It's called cramming, and it may be lurking on your phone bill.
Thousands of small-business owners may be accruing hundreds of dollars in charges for Internet services they never signed up for. The scam is called "cramming." It usually starts when someone calls a business to confirm telephone and address information, then mentions briefly a "free" service. The unsuspecting company is then enrolled in the service, and a fee is assessed through its phone bill.
It took Joe Breese, owner of a wedding photography business in Mount Vernon, N.Y., three months to discover an unwanted $50 charge. "When I called," says Breese, "they said, 'There's nothing we can do for you." That's common. Crammers often make seeking a refund such a hassle that their victims give up.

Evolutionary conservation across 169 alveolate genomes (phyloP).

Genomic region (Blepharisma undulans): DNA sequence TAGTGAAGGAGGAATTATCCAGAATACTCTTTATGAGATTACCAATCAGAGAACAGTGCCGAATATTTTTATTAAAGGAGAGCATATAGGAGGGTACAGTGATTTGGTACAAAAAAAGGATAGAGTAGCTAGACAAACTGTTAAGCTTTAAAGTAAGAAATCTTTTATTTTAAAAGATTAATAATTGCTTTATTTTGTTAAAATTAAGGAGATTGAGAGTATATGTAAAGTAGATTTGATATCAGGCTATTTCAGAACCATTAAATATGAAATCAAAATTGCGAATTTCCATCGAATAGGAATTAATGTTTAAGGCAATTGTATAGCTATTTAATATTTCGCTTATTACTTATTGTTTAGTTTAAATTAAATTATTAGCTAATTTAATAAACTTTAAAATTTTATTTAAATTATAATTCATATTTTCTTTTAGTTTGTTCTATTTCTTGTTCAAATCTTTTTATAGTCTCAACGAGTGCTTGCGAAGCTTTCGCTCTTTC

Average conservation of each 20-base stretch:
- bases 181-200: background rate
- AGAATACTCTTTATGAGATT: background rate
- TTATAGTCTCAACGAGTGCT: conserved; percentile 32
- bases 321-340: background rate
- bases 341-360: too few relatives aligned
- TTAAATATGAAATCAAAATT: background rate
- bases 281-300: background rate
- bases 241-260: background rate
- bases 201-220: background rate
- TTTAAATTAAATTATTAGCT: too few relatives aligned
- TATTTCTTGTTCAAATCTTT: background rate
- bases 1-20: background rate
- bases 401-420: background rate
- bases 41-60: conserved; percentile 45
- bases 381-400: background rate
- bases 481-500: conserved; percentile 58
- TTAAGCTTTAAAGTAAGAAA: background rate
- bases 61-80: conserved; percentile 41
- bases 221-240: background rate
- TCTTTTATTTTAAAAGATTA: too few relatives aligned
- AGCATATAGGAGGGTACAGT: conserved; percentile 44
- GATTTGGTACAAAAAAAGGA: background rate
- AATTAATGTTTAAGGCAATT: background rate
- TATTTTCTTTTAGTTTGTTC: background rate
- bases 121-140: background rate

So far, the biggest cramming bust involved Epixtar Corp., a public company based in Miami doing business as Liberty Online Services, National Online Services, and SBA Online. Epixtar, which declined Inc.'s request for an interview, reached an agreement with the government in November to revise its business practices.